The approach to delivery of Fastrack infrastructure has been, and remains, complex - primarily delivery by private sector developers as they bring forward their major residential and commercial development sites in accordance with planning consents, supplemented by relatively modest public sector pump-priming investment and development of operational arrangements.

EDC is a new public sector partner in the Fastrack delivery arrangements. EDC has planning powers within the Garden City boundary, but the two district councils (Dartford Borough Council and Gravesham Borough Council) are the planning authority for the parts of Kent Thameside outside of the EGC boundary: the district councils are also the plan making authority for their respective areas, including the Garden City. KCC is the Local Transport Authority (LTA) for the whole area. And then there are the private sector developers of major sites. All need to be appropriately engaged and committed if Fastrack is going to be successfully delivered. Implicit in this approach to Fastrack delivery is a programme of projects, with individual projects delivered by various different organisations and to varying timetables, and KCC and EDC acting jointly in leading the programme.

Securing a comprehensive Fastrack public transport system remains a key objective for KCC. Like most LTAs, KCC is actively considering the extent to which any of the operating models proposed within the draft Bus Services Bill might potentially provide benefits for bus users across the county of Kent. That consideration includes future operating arrangements for Fastrack. No decisions have yet been made, but, given the very high level of future Fastrack use that is forecast and the significant infrastructure maintenance costs, there is strong desire to establish appropriate arrangements that provide for a return to the public sector on its investment in Fastrack. This principle has already been established through the levying of access charges for use of Fastrack busways.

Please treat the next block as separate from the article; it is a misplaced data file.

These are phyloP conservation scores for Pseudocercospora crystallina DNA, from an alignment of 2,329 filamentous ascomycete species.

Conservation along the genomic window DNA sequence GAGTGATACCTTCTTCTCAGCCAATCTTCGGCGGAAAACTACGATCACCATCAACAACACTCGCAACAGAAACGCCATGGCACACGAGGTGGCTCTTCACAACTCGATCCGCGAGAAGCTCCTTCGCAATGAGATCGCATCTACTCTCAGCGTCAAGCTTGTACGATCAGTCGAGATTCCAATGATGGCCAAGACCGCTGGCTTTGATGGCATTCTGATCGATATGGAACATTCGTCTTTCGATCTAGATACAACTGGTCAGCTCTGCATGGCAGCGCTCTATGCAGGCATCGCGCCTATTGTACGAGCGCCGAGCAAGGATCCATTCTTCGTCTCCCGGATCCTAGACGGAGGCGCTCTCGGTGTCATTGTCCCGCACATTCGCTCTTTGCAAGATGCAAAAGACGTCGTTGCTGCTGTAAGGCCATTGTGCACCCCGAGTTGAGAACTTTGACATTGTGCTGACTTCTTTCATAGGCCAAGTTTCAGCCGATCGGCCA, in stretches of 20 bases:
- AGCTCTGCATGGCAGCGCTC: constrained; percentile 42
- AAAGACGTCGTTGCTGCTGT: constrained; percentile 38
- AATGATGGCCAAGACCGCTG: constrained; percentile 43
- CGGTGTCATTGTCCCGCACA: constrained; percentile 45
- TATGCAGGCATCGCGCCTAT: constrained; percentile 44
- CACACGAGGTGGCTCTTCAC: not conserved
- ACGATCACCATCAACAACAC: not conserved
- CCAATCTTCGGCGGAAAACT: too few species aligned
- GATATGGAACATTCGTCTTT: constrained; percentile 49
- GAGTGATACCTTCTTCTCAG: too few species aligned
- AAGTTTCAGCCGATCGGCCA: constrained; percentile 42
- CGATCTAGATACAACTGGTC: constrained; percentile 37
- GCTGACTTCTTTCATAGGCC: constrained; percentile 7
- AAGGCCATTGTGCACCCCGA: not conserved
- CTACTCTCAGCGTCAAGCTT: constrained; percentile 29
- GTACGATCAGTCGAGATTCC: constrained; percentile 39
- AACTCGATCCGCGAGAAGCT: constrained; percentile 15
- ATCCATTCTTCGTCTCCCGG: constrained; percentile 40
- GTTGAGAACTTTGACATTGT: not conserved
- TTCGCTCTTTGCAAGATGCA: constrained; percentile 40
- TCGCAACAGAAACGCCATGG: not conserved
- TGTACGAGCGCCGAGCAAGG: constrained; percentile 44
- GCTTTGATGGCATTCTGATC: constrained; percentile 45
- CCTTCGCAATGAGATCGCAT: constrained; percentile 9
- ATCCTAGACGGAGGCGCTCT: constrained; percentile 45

Delivery of Fastrack remains challenging. But there is now real ambition for Fastrack to be right at the heart of the Ebbsfleet Garden City as well as providing important transport links across the Kent Thameside area: and the exciting prospect that Fastrack will once again be an exemplar UK BRT project.

So watch this space!